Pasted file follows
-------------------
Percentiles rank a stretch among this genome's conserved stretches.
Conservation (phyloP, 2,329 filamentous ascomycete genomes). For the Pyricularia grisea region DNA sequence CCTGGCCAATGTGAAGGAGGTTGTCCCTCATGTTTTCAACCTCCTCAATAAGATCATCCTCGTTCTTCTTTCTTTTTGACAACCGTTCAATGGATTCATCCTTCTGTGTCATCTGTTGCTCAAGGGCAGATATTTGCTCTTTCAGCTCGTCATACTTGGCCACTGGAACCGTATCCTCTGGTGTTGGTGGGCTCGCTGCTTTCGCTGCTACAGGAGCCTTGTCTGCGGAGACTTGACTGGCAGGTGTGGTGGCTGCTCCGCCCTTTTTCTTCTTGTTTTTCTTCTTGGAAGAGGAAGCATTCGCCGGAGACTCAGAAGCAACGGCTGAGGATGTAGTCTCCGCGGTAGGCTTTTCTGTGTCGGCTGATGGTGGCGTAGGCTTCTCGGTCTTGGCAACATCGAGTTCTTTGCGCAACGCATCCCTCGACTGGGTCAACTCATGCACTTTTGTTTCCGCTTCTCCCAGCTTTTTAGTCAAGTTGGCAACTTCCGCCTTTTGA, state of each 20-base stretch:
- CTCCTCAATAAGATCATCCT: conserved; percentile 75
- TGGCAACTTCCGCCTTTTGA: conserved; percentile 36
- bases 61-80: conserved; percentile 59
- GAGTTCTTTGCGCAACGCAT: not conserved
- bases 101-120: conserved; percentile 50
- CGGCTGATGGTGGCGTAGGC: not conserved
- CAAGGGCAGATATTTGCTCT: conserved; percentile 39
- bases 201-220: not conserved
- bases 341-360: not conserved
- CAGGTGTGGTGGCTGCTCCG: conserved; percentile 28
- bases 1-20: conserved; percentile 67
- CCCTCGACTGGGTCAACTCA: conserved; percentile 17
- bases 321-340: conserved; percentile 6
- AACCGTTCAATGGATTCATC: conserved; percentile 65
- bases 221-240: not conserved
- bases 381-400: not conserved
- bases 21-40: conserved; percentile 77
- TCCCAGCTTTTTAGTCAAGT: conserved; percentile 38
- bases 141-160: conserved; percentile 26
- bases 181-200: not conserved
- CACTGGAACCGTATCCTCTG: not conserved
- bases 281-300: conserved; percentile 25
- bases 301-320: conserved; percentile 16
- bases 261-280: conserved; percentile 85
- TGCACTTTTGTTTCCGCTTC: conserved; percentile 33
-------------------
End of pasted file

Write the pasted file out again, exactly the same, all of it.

Percentiles rank a stretch among this genome's conserved stretches.
Conservation (phyloP, 2,329 filamentous ascomycete genomes). For the Pyricularia grisea region DNA sequence CCTGGCCAATGTGAAGGAGGTTGTCCCTCATGTTTTCAACCTCCTCAATAAGATCATCCTCGTTCTTCTTTCTTTTTGACAACCGTTCAATGGATTCATCCTTCTGTGTCATCTGTTGCTCAAGGGCAGATATTTGCTCTTTCAGCTCGTCATACTTGGCCACTGGAACCGTATCCTCTGGTGTTGGTGGGCTCGCTGCTTTCGCTGCTACAGGAGCCTTGTCTGCGGAGACTTGACTGGCAGGTGTGGTGGCTGCTCCGCCCTTTTTCTTCTTGTTTTTCTTCTTGGAAGAGGAAGCATTCGCCGGAGACTCAGAAGCAACGGCTGAGGATGTAGTCTCCGCGGTAGGCTTTTCTGTGTCGGCTGATGGTGGCGTAGGCTTCTCGGTCTTGGCAACATCGAGTTCTTTGCGCAACGCATCCCTCGACTGGGTCAACTCATGCACTTTTGTTTCCGCTTCTCCCAGCTTTTTAGTCAAGTTGGCAACTTCCGCCTTTTGA, state of each 20-base stretch:
- CTCCTCAATAAGATCATCCT: conserved; percentile 75
- TGGCAACTTCCGCCTTTTGA: conserved; percentile 36
- bases 61-80: conserved; percentile 59
- GAGTTCTTTGCGCAACGCAT: not conserved
- bases 101-120: conserved; percentile 50
- CGGCTGATGGTGGCGTAGGC: not conserved
- CAAGGGCAGATATTTGCTCT: conserved; percentile 39
- bases 201-220: not conserved
- bases 341-360: not conserved
- CAGGTGTGGTGGCTGCTCCG: conserved; percentile 28
- bases 1-20: conserved; percentile 67
- CCCTCGACTGGGTCAACTCA: conserved; percentile 17
- bases 321-340: conserved; percentile 6
- AACCGTTCAATGGATTCATC: conserved; percentile 65
- bases 221-240: not conserved
- bases 381-400: not conserved
- bases 21-40: conserved; percentile 77
- TCCCAGCTTTTTAGTCAAGT: conserved; percentile 38
- bases 141-160: conserved; percentile 26
- bases 181-200: not conserved
- CACTGGAACCGTATCCTCTG: not conserved
- bases 281-300: conserved; percentile 25
- bases 301-320: conserved; percentile 16
- bases 261-280: conserved; percentile 85
- TGCACTTTTGTTTCCGCTTC: conserved; percentile 33